The New York Center for Orthognathic & Maxillofacial Surgery, NY. Dr. Stephen Sachs, Dr. Michael Schwartz, Dr. Stephanie Drew & Dr. Jay Neugarten

 

 

Orthognathic Surgery


The primary focus of the NYCOMS team is corrective jaw surgery. With a combined 31 years of experience the team is proud to provide the best expertise and quality of care in this arena. By using the educational materials on our web site we hope to provide you enough information to fully appreciate the very special work we do in order to make your journey with us be smooth sailing.

The definition of Orthognathic means “straight jaw”. Often a patient may visit the orthodontist to have their teeth straightened and obtain a better and healthier bite. However there is a small group of patients that will require the expertise of the oral surgeon to help the orthodontist get the bite correct. This is because not only are the teeth crooked but also the jaw itself is not in correct alignment. A growth problem, traumatic injury, or pathologic process of the upper, lower or both jaws are common causes of this problem. Thus even if the orthodontist would get the teeth straight the bite would still not come together because the upper and lower jaw bones are not aligned.

Here are some examples of what this may appear like:

  • Lower jaw too big - “Prognathism”
  • Lower jaw too small - “Micrognathia”
  • Lower jaw crooked - “Asymmetry”
  • Upper jaw too big - “Maxillary procumbency”
  • Upper jaw too small “Maxillary/midface deficiency”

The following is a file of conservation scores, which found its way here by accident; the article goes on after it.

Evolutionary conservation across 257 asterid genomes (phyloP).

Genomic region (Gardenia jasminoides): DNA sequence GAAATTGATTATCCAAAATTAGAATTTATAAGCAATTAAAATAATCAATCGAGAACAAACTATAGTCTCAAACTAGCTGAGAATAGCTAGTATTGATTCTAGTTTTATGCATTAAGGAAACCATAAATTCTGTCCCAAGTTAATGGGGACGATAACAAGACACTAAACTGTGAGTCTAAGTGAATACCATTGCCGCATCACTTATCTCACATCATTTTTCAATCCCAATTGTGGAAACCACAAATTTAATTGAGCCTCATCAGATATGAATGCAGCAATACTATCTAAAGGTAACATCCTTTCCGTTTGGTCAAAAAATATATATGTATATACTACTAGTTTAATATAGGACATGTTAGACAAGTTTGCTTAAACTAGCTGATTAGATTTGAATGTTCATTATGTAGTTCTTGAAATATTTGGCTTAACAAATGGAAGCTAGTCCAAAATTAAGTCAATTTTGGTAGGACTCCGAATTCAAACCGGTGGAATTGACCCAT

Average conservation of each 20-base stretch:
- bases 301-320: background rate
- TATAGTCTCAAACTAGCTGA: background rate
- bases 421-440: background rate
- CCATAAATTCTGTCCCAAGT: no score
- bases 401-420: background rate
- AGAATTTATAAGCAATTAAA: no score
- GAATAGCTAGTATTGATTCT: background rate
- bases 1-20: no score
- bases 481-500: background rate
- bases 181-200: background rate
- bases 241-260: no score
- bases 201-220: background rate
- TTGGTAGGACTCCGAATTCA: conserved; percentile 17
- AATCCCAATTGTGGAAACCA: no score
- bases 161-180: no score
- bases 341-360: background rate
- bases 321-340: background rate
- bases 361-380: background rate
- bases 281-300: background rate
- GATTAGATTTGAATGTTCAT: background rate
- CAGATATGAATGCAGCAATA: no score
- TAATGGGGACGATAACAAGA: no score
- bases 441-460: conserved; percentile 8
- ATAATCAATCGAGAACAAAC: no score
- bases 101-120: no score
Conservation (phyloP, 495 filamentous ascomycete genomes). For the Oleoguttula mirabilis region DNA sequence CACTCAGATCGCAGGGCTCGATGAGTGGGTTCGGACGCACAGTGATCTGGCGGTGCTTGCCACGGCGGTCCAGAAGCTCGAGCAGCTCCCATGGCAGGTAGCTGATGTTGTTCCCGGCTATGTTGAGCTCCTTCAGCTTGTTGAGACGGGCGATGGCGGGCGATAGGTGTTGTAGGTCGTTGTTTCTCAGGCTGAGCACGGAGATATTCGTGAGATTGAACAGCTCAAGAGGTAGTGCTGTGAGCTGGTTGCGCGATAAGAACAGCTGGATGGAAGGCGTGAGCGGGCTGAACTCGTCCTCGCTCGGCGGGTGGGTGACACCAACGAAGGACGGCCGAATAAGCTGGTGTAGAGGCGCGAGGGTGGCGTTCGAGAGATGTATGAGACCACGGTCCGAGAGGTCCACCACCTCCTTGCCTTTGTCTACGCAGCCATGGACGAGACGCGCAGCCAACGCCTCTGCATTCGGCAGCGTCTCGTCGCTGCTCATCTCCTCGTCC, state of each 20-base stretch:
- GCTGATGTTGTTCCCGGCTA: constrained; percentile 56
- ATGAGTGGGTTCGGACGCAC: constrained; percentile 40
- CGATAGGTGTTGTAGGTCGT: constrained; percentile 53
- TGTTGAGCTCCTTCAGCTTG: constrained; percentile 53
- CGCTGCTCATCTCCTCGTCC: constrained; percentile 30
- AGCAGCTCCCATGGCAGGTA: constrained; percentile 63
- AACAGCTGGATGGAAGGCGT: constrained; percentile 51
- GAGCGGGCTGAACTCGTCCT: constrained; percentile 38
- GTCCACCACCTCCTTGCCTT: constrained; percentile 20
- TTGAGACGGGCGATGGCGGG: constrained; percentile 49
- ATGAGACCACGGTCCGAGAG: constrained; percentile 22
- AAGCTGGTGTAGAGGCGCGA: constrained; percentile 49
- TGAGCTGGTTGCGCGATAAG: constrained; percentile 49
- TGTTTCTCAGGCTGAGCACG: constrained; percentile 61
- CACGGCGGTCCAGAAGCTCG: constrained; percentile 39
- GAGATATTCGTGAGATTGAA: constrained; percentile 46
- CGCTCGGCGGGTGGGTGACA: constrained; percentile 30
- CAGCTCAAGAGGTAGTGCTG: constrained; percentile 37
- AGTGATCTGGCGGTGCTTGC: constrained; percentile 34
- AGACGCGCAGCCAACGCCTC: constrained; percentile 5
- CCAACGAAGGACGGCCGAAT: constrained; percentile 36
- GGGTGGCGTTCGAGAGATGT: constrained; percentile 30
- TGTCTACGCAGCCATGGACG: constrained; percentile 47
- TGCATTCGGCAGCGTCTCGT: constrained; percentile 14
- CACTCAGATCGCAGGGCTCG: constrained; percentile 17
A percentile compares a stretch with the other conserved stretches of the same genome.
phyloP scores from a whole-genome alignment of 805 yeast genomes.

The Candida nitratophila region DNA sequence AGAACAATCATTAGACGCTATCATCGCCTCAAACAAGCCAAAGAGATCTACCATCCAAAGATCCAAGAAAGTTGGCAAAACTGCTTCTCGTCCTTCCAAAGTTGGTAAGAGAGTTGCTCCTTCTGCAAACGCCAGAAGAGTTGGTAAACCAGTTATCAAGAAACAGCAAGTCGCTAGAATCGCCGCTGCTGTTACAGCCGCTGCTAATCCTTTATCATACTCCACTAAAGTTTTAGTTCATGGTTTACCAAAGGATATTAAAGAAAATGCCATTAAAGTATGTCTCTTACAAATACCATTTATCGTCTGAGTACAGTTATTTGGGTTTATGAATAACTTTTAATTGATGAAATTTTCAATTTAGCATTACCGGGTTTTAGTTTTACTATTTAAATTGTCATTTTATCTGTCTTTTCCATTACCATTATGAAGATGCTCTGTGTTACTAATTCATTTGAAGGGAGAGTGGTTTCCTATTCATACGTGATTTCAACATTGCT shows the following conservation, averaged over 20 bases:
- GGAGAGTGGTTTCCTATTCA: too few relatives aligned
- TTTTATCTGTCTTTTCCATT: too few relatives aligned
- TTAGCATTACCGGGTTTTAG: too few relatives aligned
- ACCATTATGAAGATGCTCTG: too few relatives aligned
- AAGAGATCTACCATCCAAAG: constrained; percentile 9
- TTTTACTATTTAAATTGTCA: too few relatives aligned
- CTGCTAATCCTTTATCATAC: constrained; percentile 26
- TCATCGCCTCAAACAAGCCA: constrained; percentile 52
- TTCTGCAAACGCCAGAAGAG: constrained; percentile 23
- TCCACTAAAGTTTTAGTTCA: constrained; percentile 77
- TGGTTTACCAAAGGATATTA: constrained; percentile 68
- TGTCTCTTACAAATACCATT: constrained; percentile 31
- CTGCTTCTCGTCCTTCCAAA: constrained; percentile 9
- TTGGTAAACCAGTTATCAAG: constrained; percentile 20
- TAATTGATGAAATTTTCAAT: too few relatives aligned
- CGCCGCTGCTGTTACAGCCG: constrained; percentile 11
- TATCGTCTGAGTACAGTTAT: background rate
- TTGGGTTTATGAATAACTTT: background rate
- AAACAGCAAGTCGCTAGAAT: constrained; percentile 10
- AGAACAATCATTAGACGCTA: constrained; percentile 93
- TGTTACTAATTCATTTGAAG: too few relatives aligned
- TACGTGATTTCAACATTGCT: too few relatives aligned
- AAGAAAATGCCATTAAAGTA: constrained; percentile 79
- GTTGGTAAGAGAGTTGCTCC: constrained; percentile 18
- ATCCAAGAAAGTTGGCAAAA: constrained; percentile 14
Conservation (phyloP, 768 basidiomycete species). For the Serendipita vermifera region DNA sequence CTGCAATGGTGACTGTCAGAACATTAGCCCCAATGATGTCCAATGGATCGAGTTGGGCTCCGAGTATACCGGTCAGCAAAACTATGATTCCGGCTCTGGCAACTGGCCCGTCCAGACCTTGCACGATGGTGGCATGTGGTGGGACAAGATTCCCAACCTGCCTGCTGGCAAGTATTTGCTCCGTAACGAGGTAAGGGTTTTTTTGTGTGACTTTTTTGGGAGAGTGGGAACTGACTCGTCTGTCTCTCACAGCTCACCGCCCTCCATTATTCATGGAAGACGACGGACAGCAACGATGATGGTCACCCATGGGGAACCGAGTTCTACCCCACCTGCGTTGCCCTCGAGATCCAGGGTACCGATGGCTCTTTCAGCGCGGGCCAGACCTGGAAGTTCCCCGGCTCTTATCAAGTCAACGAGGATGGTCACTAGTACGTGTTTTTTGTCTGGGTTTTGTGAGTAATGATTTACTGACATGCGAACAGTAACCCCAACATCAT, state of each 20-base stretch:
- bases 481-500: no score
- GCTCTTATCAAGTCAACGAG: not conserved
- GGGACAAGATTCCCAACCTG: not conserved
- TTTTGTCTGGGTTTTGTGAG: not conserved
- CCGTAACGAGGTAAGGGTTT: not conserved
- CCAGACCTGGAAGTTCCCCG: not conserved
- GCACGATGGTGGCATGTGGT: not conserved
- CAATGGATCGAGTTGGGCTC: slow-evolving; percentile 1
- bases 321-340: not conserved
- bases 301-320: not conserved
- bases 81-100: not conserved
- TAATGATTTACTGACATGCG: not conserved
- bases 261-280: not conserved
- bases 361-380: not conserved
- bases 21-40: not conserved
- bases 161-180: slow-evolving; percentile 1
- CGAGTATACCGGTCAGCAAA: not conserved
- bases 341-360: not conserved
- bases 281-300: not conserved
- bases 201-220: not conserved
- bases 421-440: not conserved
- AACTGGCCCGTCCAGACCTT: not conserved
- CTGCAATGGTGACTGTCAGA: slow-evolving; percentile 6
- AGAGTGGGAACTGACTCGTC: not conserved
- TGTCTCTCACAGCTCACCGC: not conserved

• Cannot close teeth together - “Apertognathia/open bite”

Do you fit into one of these categories?

To find out if the skeleton is not in proper position the Oral and Maxillofacial surgeon will examine several areas of data to develop a plan to analyze the problem at hand. This exam includes special radiographs that allow us to measure the sizes of the bones, clinical photographs use to overlay on the x-rays, models of the teeth, and actual measurements of the face and teeth. This data will allow us to make an “architectural” analysis of the skeletal discrepancies. Then a surgical plan is created to determine which jaw will need to be repositioned to correct the problem.

Several surgical techniques have been developed to allow the surgeon to repositioning the upper or lower jaw or sometimes both. The goals of the surgery are to balance the skeleton and the bite thereby improving function, speech, breathing, chewing and esthetics. Once the bone is in the correct position then the orthodontist can properly finish aligning the teeth. This type of surgery is typically done once skeletal growth is complete.